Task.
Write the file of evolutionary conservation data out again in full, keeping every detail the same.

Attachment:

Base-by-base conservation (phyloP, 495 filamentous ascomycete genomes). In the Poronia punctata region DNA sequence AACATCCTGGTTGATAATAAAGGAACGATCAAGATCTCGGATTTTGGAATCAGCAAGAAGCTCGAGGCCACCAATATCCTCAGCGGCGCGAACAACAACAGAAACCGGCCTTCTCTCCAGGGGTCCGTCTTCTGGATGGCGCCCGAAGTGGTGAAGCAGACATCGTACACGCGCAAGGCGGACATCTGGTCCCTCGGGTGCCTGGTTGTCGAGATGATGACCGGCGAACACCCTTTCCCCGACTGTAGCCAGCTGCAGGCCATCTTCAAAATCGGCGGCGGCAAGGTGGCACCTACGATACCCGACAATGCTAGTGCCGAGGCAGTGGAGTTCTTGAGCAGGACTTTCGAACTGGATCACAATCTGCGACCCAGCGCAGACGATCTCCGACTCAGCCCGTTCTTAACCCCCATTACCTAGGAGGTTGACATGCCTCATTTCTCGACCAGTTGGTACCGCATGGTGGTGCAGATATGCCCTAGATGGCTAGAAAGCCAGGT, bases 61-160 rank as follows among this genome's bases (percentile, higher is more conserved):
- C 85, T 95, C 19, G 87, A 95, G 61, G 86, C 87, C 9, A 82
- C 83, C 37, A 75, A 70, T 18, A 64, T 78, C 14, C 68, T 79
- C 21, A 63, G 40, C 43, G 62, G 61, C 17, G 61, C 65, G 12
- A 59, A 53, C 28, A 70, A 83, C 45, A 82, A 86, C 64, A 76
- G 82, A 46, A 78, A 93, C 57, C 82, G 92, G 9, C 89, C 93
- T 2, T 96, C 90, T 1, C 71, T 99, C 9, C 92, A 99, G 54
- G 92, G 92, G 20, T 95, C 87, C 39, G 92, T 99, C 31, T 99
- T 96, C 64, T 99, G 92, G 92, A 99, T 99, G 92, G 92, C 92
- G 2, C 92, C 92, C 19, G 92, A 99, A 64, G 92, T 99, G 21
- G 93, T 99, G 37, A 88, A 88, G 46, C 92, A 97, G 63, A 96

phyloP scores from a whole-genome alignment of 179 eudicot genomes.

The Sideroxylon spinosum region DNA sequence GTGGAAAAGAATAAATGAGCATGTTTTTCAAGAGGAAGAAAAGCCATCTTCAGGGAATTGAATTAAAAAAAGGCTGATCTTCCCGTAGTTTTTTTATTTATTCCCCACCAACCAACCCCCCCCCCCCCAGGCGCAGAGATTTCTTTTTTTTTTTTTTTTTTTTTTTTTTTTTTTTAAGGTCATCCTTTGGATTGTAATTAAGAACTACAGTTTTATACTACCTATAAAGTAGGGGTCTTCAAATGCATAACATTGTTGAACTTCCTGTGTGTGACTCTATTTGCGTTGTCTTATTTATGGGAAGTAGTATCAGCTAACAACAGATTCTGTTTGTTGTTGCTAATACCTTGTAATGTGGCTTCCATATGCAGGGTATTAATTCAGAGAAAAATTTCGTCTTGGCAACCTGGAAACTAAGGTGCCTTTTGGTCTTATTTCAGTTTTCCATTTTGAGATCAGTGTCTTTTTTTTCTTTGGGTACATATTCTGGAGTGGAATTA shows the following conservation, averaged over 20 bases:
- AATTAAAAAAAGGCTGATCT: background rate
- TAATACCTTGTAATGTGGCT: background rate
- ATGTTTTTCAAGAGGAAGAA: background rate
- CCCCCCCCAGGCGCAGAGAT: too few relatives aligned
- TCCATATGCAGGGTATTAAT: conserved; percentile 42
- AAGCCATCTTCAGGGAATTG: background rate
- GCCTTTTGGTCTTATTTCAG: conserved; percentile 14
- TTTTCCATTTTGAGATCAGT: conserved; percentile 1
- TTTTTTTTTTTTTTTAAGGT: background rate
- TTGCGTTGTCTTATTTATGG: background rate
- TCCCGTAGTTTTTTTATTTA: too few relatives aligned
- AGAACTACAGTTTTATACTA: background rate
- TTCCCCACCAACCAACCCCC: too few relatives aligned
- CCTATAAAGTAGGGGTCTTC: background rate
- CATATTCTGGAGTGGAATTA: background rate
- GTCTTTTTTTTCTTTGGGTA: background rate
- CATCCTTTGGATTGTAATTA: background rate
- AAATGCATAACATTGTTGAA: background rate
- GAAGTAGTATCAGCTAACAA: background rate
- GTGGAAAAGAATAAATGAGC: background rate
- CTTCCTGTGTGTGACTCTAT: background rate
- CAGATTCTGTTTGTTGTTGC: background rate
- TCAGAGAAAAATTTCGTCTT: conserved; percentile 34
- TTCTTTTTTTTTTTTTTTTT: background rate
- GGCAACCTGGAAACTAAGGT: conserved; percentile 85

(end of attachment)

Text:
Base-by-base conservation (phyloP, 495 filamentous ascomycete genomes). In the Poronia punctata region DNA sequence AACATCCTGGTTGATAATAAAGGAACGATCAAGATCTCGGATTTTGGAATCAGCAAGAAGCTCGAGGCCACCAATATCCTCAGCGGCGCGAACAACAACAGAAACCGGCCTTCTCTCCAGGGGTCCGTCTTCTGGATGGCGCCCGAAGTGGTGAAGCAGACATCGTACACGCGCAAGGCGGACATCTGGTCCCTCGGGTGCCTGGTTGTCGAGATGATGACCGGCGAACACCCTTTCCCCGACTGTAGCCAGCTGCAGGCCATCTTCAAAATCGGCGGCGGCAAGGTGGCACCTACGATACCCGACAATGCTAGTGCCGAGGCAGTGGAGTTCTTGAGCAGGACTTTCGAACTGGATCACAATCTGCGACCCAGCGCAGACGATCTCCGACTCAGCCCGTTCTTAACCCCCATTACCTAGGAGGTTGACATGCCTCATTTCTCGACCAGTTGGTACCGCATGGTGGTGCAGATATGCCCTAGATGGCTAGAAAGCCAGGT, bases 61-160 rank as follows among this genome's bases (percentile, higher is more conserved):
- C 85, T 95, C 19, G 87, A 95, G 61, G 86, C 87, C 9, A 82
- C 83, C 37, A 75, A 70, T 18, A 64, T 78, C 14, C 68, T 79
- C 21, A 63, G 40, C 43, G 62, G 61, C 17, G 61, C 65, G 12
- A 59, A 53, C 28, A 70, A 83, C 45, A 82, A 86, C 64, A 76
- G 82, A 46, A 78, A 93, C 57, C 82, G 92, G 9, C 89, C 93
- T 2, T 96, C 90, T 1, C 71, T 99, C 9, C 92, A 99, G 54
- G 92, G 92, G 20, T 95, C 87, C 39, G 92, T 99, C 31, T 99
- T 96, C 64, T 99, G 92, G 92, A 99, T 99, G 92, G 92, C 92
- G 2, C 92, C 92, C 19, G 92, A 99, A 64, G 92, T 99, G 21
- G 93, T 99, G 37, A 88, A 88, G 46, C 92, A 97, G 63, A 96

phyloP scores from a whole-genome alignment of 179 eudicot genomes.

The Sideroxylon spinosum region DNA sequence GTGGAAAAGAATAAATGAGCATGTTTTTCAAGAGGAAGAAAAGCCATCTTCAGGGAATTGAATTAAAAAAAGGCTGATCTTCCCGTAGTTTTTTTATTTATTCCCCACCAACCAACCCCCCCCCCCCCAGGCGCAGAGATTTCTTTTTTTTTTTTTTTTTTTTTTTTTTTTTTTTAAGGTCATCCTTTGGATTGTAATTAAGAACTACAGTTTTATACTACCTATAAAGTAGGGGTCTTCAAATGCATAACATTGTTGAACTTCCTGTGTGTGACTCTATTTGCGTTGTCTTATTTATGGGAAGTAGTATCAGCTAACAACAGATTCTGTTTGTTGTTGCTAATACCTTGTAATGTGGCTTCCATATGCAGGGTATTAATTCAGAGAAAAATTTCGTCTTGGCAACCTGGAAACTAAGGTGCCTTTTGGTCTTATTTCAGTTTTCCATTTTGAGATCAGTGTCTTTTTTTTCTTTGGGTACATATTCTGGAGTGGAATTA shows the following conservation, averaged over 20 bases:
- AATTAAAAAAAGGCTGATCT: background rate
- TAATACCTTGTAATGTGGCT: background rate
- ATGTTTTTCAAGAGGAAGAA: background rate
- CCCCCCCCAGGCGCAGAGAT: too few relatives aligned
- TCCATATGCAGGGTATTAAT: conserved; percentile 42
- AAGCCATCTTCAGGGAATTG: background rate
- GCCTTTTGGTCTTATTTCAG: conserved; percentile 14
- TTTTCCATTTTGAGATCAGT: conserved; percentile 1
- TTTTTTTTTTTTTTTAAGGT: background rate
- TTGCGTTGTCTTATTTATGG: background rate
- TCCCGTAGTTTTTTTATTTA: too few relatives aligned
- AGAACTACAGTTTTATACTA: background rate
- TTCCCCACCAACCAACCCCC: too few relatives aligned
- CCTATAAAGTAGGGGTCTTC: background rate
- CATATTCTGGAGTGGAATTA: background rate
- GTCTTTTTTTTCTTTGGGTA: background rate
- CATCCTTTGGATTGTAATTA: background rate
- AAATGCATAACATTGTTGAA: background rate
- GAAGTAGTATCAGCTAACAA: background rate
- GTGGAAAAGAATAAATGAGC: background rate
- CTTCCTGTGTGTGACTCTAT: background rate
- CAGATTCTGTTTGTTGTTGC: background rate
- TCAGAGAAAAATTTCGTCTT: conserved; percentile 34
- TTCTTTTTTTTTTTTTTTTT: background rate
- GGCAACCTGGAAACTAAGGT: conserved; percentile 85